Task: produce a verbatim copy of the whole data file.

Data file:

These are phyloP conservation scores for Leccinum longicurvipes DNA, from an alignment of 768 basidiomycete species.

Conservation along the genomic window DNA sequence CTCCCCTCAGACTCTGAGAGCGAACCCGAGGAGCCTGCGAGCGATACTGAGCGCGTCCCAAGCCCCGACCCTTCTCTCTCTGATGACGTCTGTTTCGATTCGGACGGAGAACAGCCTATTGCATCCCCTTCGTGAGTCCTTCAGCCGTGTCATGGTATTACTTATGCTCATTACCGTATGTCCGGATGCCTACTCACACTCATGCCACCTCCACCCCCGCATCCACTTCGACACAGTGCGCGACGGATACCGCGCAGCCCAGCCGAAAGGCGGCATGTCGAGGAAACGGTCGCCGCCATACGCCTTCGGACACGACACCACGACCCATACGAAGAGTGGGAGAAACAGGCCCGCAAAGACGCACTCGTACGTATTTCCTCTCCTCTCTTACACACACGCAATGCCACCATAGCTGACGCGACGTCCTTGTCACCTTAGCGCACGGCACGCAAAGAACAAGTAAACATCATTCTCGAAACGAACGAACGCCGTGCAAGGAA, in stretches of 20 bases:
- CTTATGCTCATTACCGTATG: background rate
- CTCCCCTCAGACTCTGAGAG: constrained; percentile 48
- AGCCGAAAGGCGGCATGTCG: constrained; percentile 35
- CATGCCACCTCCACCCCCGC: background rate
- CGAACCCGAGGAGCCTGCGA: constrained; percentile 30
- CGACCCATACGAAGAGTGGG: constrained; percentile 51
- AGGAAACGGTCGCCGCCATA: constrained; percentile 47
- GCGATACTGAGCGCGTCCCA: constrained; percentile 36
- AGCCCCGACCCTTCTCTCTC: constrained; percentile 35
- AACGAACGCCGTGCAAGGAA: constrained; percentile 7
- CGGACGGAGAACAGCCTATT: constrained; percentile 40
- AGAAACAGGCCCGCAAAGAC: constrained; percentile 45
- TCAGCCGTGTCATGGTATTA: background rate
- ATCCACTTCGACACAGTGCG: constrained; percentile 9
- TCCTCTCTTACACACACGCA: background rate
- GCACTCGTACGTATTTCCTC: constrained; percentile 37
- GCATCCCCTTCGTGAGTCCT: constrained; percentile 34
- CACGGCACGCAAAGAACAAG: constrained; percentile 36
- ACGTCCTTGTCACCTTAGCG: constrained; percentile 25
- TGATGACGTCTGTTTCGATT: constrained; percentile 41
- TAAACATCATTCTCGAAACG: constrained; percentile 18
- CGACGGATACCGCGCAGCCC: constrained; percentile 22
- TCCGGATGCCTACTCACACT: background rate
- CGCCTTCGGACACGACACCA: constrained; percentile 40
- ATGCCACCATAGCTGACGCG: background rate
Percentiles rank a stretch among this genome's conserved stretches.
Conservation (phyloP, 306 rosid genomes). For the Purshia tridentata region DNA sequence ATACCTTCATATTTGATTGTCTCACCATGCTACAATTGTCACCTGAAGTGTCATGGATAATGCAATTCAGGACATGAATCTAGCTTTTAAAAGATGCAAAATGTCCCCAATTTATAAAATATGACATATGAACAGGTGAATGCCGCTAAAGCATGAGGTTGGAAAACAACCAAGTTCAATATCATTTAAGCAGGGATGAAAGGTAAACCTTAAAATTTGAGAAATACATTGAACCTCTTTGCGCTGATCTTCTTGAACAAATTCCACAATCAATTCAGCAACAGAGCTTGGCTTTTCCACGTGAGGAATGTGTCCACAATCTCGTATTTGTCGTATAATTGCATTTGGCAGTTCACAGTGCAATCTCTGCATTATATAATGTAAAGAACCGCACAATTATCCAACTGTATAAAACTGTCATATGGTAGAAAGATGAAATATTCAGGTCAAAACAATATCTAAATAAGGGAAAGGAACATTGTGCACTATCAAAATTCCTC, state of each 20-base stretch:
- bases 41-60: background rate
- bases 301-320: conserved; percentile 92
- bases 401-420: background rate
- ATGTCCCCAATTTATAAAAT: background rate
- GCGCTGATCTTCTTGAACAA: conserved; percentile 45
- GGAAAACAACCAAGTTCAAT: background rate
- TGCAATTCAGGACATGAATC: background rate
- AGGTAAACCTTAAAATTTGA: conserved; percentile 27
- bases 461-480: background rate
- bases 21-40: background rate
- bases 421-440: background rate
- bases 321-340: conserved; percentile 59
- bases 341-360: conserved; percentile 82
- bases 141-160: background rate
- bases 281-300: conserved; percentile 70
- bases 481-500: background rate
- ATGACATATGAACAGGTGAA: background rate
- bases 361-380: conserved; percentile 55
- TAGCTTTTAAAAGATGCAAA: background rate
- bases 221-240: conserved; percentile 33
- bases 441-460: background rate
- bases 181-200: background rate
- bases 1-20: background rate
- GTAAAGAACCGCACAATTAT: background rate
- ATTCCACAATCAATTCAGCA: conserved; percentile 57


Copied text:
These are phyloP conservation scores for Leccinum longicurvipes DNA, from an alignment of 768 basidiomycete species.

Conservation along the genomic window DNA sequence CTCCCCTCAGACTCTGAGAGCGAACCCGAGGAGCCTGCGAGCGATACTGAGCGCGTCCCAAGCCCCGACCCTTCTCTCTCTGATGACGTCTGTTTCGATTCGGACGGAGAACAGCCTATTGCATCCCCTTCGTGAGTCCTTCAGCCGTGTCATGGTATTACTTATGCTCATTACCGTATGTCCGGATGCCTACTCACACTCATGCCACCTCCACCCCCGCATCCACTTCGACACAGTGCGCGACGGATACCGCGCAGCCCAGCCGAAAGGCGGCATGTCGAGGAAACGGTCGCCGCCATACGCCTTCGGACACGACACCACGACCCATACGAAGAGTGGGAGAAACAGGCCCGCAAAGACGCACTCGTACGTATTTCCTCTCCTCTCTTACACACACGCAATGCCACCATAGCTGACGCGACGTCCTTGTCACCTTAGCGCACGGCACGCAAAGAACAAGTAAACATCATTCTCGAAACGAACGAACGCCGTGCAAGGAA, in stretches of 20 bases:
- CTTATGCTCATTACCGTATG: background rate
- CTCCCCTCAGACTCTGAGAG: constrained; percentile 48
- AGCCGAAAGGCGGCATGTCG: constrained; percentile 35
- CATGCCACCTCCACCCCCGC: background rate
- CGAACCCGAGGAGCCTGCGA: constrained; percentile 30
- CGACCCATACGAAGAGTGGG: constrained; percentile 51
- AGGAAACGGTCGCCGCCATA: constrained; percentile 47
- GCGATACTGAGCGCGTCCCA: constrained; percentile 36
- AGCCCCGACCCTTCTCTCTC: constrained; percentile 35
- AACGAACGCCGTGCAAGGAA: constrained; percentile 7
- CGGACGGAGAACAGCCTATT: constrained; percentile 40
- AGAAACAGGCCCGCAAAGAC: constrained; percentile 45
- TCAGCCGTGTCATGGTATTA: background rate
- ATCCACTTCGACACAGTGCG: constrained; percentile 9
- TCCTCTCTTACACACACGCA: background rate
- GCACTCGTACGTATTTCCTC: constrained; percentile 37
- GCATCCCCTTCGTGAGTCCT: constrained; percentile 34
- CACGGCACGCAAAGAACAAG: constrained; percentile 36
- ACGTCCTTGTCACCTTAGCG: constrained; percentile 25
- TGATGACGTCTGTTTCGATT: constrained; percentile 41
- TAAACATCATTCTCGAAACG: constrained; percentile 18
- CGACGGATACCGCGCAGCCC: constrained; percentile 22
- TCCGGATGCCTACTCACACT: background rate
- CGCCTTCGGACACGACACCA: constrained; percentile 40
- ATGCCACCATAGCTGACGCG: background rate
Percentiles rank a stretch among this genome's conserved stretches.
Conservation (phyloP, 306 rosid genomes). For the Purshia tridentata region DNA sequence ATACCTTCATATTTGATTGTCTCACCATGCTACAATTGTCACCTGAAGTGTCATGGATAATGCAATTCAGGACATGAATCTAGCTTTTAAAAGATGCAAAATGTCCCCAATTTATAAAATATGACATATGAACAGGTGAATGCCGCTAAAGCATGAGGTTGGAAAACAACCAAGTTCAATATCATTTAAGCAGGGATGAAAGGTAAACCTTAAAATTTGAGAAATACATTGAACCTCTTTGCGCTGATCTTCTTGAACAAATTCCACAATCAATTCAGCAACAGAGCTTGGCTTTTCCACGTGAGGAATGTGTCCACAATCTCGTATTTGTCGTATAATTGCATTTGGCAGTTCACAGTGCAATCTCTGCATTATATAATGTAAAGAACCGCACAATTATCCAACTGTATAAAACTGTCATATGGTAGAAAGATGAAATATTCAGGTCAAAACAATATCTAAATAAGGGAAAGGAACATTGTGCACTATCAAAATTCCTC, state of each 20-base stretch:
- bases 41-60: background rate
- bases 301-320: conserved; percentile 92
- bases 401-420: background rate
- ATGTCCCCAATTTATAAAAT: background rate
- GCGCTGATCTTCTTGAACAA: conserved; percentile 45
- GGAAAACAACCAAGTTCAAT: background rate
- TGCAATTCAGGACATGAATC: background rate
- AGGTAAACCTTAAAATTTGA: conserved; percentile 27
- bases 461-480: background rate
- bases 21-40: background rate
- bases 421-440: background rate
- bases 321-340: conserved; percentile 59
- bases 341-360: conserved; percentile 82
- bases 141-160: background rate
- bases 281-300: conserved; percentile 70
- bases 481-500: background rate
- ATGACATATGAACAGGTGAA: background rate
- bases 361-380: conserved; percentile 55
- TAGCTTTTAAAAGATGCAAA: background rate
- bases 221-240: conserved; percentile 33
- bases 441-460: background rate
- bases 181-200: background rate
- bases 1-20: background rate
- GTAAAGAACCGCACAATTAT: background rate
- ATTCCACAATCAATTCAGCA: conserved; percentile 57